Bly’s writings about the practice of poetry have been published as Leaping Poetry: An Idea with Poems and Translations (1975) and American Poetry: Wildness and Domesticity (1990). His social criticism has ranged from A Poetry Reading Against the Vietnam War (1966; with David Ray) to Iron John: A Book About Men (1990), the best seller that became a primer for the men’s movement of the 1990’s. It was followed by similarly controversial studies, including The Spirit Boy and the Insatiable Soul (1994) and The Sibling Society (1996).
Achievements (Critical Survey of Poetry: American Poets)
Robert Bly is the central poet of his generation. His wide-ranging achievements in poetry, criticism, and translation, as well as his work as editor and itinerant apologist for poetry and various social causes, have made him one of the most conspicuous, ubiquitous, and controversial poets in the United States since the mid-1960’s. His significance and influence extend well beyond his own work.
Bly’s various accomplishments have been rewarded by a Fulbright Fellowship for translation (1956-1957), the Amy Lowell Traveling Fellowship (1964), two Guggenheim Fellowships (1965 and 1972), a Rockefeller Foundation grant (1967), and a National Institute of Arts and Letters Award (1966). In 1968, The Light Around the Body, his most controversial collection of poetry, won the National Book Award. Bly received the McKnight Distinguished Artist Award (2000) and the Minnesota Book Award (2002) for The Night Abraham Called to the Stars. In 2008, his poem “War and Childhood,” won the Theodore Roethke Prize from Poetry Northwest.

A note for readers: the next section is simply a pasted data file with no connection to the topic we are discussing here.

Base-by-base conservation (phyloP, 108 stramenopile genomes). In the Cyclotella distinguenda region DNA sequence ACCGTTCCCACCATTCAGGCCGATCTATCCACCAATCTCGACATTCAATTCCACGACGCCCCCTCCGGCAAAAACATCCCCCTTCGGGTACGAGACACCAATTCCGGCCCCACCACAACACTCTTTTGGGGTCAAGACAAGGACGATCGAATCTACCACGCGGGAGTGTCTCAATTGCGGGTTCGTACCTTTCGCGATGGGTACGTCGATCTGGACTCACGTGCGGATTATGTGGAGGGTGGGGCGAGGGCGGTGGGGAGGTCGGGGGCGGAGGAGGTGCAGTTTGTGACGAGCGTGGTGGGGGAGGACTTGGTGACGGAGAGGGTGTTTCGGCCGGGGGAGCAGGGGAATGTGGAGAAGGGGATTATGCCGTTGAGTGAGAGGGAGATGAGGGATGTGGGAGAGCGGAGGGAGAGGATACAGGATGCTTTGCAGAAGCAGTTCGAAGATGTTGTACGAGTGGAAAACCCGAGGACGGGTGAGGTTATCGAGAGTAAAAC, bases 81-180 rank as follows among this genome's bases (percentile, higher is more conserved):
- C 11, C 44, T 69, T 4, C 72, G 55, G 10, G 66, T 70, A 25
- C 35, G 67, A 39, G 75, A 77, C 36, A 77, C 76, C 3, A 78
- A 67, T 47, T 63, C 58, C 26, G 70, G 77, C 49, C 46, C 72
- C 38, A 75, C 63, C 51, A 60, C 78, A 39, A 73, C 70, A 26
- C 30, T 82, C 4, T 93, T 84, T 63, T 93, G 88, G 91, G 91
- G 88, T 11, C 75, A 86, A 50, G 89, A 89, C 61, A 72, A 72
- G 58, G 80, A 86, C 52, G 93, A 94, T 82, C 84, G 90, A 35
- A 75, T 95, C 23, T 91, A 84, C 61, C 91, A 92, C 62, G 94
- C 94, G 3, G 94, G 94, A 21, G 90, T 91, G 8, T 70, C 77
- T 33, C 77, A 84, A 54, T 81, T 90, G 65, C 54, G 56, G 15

Bibliography (Magill's Survey of American Literature, Revised Edition)
Davis, William V. Robert Bly: The Poet and His Critics. Columbia, S.C.: Camden House, 1994. This chronological study traces the twists and turns of Bly’s reputation, accounting for both the aesthetic and nonaesthetic components of critical judgments.